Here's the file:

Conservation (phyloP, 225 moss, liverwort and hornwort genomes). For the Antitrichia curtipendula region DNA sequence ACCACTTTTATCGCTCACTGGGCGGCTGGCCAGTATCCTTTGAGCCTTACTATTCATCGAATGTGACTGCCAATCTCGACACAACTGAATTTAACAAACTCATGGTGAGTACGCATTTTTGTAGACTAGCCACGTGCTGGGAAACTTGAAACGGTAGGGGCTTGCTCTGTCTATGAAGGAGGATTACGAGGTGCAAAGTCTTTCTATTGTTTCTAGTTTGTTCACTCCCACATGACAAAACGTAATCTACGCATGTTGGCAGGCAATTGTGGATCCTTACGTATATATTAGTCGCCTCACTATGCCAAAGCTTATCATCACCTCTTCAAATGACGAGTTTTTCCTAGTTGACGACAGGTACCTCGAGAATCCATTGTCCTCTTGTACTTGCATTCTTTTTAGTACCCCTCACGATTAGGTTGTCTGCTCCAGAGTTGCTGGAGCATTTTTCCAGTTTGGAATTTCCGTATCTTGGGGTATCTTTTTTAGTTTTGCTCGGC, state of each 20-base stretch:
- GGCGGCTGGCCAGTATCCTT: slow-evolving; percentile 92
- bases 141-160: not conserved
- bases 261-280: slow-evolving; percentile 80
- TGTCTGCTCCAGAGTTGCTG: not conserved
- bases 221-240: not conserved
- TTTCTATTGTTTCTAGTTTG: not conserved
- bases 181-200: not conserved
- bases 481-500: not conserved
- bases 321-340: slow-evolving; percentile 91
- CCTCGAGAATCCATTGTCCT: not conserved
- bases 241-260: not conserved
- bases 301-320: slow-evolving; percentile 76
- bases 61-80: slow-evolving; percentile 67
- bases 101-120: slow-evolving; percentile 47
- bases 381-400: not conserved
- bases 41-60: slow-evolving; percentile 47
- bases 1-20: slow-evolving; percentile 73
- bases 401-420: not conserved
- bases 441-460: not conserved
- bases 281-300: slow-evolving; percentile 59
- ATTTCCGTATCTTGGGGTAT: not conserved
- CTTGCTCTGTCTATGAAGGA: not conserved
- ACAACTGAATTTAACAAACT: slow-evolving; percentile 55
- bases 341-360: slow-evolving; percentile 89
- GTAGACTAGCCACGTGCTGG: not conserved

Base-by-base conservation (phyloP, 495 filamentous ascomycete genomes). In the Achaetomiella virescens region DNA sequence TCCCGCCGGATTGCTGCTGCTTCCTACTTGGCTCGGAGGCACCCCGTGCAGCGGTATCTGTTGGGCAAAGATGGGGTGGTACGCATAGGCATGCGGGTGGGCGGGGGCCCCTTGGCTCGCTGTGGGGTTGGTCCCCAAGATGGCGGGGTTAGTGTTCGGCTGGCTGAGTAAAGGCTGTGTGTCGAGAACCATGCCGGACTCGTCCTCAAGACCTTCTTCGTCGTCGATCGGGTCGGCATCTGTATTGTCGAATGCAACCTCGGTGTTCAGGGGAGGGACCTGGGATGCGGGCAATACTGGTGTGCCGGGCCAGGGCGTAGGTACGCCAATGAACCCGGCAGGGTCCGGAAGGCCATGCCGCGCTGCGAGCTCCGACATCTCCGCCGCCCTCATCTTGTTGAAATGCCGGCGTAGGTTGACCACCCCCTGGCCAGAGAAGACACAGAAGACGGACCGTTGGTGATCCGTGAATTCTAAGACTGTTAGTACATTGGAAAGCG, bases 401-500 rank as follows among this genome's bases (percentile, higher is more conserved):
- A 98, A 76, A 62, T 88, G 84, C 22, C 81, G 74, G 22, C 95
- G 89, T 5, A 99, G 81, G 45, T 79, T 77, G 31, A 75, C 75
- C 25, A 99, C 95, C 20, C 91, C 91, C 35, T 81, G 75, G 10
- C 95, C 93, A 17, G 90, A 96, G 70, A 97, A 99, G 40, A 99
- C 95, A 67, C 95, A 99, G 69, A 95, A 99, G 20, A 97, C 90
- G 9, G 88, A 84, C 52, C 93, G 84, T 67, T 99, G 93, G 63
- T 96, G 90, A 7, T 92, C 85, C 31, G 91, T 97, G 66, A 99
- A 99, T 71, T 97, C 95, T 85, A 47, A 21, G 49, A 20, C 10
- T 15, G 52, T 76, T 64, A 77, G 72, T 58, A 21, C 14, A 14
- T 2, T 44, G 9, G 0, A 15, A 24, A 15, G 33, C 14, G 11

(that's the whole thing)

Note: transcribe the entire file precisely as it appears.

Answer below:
Conservation (phyloP, 225 moss, liverwort and hornwort genomes). For the Antitrichia curtipendula region DNA sequence ACCACTTTTATCGCTCACTGGGCGGCTGGCCAGTATCCTTTGAGCCTTACTATTCATCGAATGTGACTGCCAATCTCGACACAACTGAATTTAACAAACTCATGGTGAGTACGCATTTTTGTAGACTAGCCACGTGCTGGGAAACTTGAAACGGTAGGGGCTTGCTCTGTCTATGAAGGAGGATTACGAGGTGCAAAGTCTTTCTATTGTTTCTAGTTTGTTCACTCCCACATGACAAAACGTAATCTACGCATGTTGGCAGGCAATTGTGGATCCTTACGTATATATTAGTCGCCTCACTATGCCAAAGCTTATCATCACCTCTTCAAATGACGAGTTTTTCCTAGTTGACGACAGGTACCTCGAGAATCCATTGTCCTCTTGTACTTGCATTCTTTTTAGTACCCCTCACGATTAGGTTGTCTGCTCCAGAGTTGCTGGAGCATTTTTCCAGTTTGGAATTTCCGTATCTTGGGGTATCTTTTTTAGTTTTGCTCGGC, state of each 20-base stretch:
- GGCGGCTGGCCAGTATCCTT: slow-evolving; percentile 92
- bases 141-160: not conserved
- bases 261-280: slow-evolving; percentile 80
- TGTCTGCTCCAGAGTTGCTG: not conserved
- bases 221-240: not conserved
- TTTCTATTGTTTCTAGTTTG: not conserved
- bases 181-200: not conserved
- bases 481-500: not conserved
- bases 321-340: slow-evolving; percentile 91
- CCTCGAGAATCCATTGTCCT: not conserved
- bases 241-260: not conserved
- bases 301-320: slow-evolving; percentile 76
- bases 61-80: slow-evolving; percentile 67
- bases 101-120: slow-evolving; percentile 47
- bases 381-400: not conserved
- bases 41-60: slow-evolving; percentile 47
- bases 1-20: slow-evolving; percentile 73
- bases 401-420: not conserved
- bases 441-460: not conserved
- bases 281-300: slow-evolving; percentile 59
- ATTTCCGTATCTTGGGGTAT: not conserved
- CTTGCTCTGTCTATGAAGGA: not conserved
- ACAACTGAATTTAACAAACT: slow-evolving; percentile 55
- bases 341-360: slow-evolving; percentile 89
- GTAGACTAGCCACGTGCTGG: not conserved

Base-by-base conservation (phyloP, 495 filamentous ascomycete genomes). In the Achaetomiella virescens region DNA sequence TCCCGCCGGATTGCTGCTGCTTCCTACTTGGCTCGGAGGCACCCCGTGCAGCGGTATCTGTTGGGCAAAGATGGGGTGGTACGCATAGGCATGCGGGTGGGCGGGGGCCCCTTGGCTCGCTGTGGGGTTGGTCCCCAAGATGGCGGGGTTAGTGTTCGGCTGGCTGAGTAAAGGCTGTGTGTCGAGAACCATGCCGGACTCGTCCTCAAGACCTTCTTCGTCGTCGATCGGGTCGGCATCTGTATTGTCGAATGCAACCTCGGTGTTCAGGGGAGGGACCTGGGATGCGGGCAATACTGGTGTGCCGGGCCAGGGCGTAGGTACGCCAATGAACCCGGCAGGGTCCGGAAGGCCATGCCGCGCTGCGAGCTCCGACATCTCCGCCGCCCTCATCTTGTTGAAATGCCGGCGTAGGTTGACCACCCCCTGGCCAGAGAAGACACAGAAGACGGACCGTTGGTGATCCGTGAATTCTAAGACTGTTAGTACATTGGAAAGCG, bases 401-500 rank as follows among this genome's bases (percentile, higher is more conserved):
- A 98, A 76, A 62, T 88, G 84, C 22, C 81, G 74, G 22, C 95
- G 89, T 5, A 99, G 81, G 45, T 79, T 77, G 31, A 75, C 75
- C 25, A 99, C 95, C 20, C 91, C 91, C 35, T 81, G 75, G 10
- C 95, C 93, A 17, G 90, A 96, G 70, A 97, A 99, G 40, A 99
- C 95, A 67, C 95, A 99, G 69, A 95, A 99, G 20, A 97, C 90
- G 9, G 88, A 84, C 52, C 93, G 84, T 67, T 99, G 93, G 63
- T 96, G 90, A 7, T 92, C 85, C 31, G 91, T 97, G 66, A 99
- A 99, T 71, T 97, C 95, T 85, A 47, A 21, G 49, A 20, C 10
- T 15, G 52, T 76, T 64, A 77, G 72, T 58, A 21, C 14, A 14
- T 2, T 44, G 9, G 0, A 15, A 24, A 15, G 33, C 14, G 11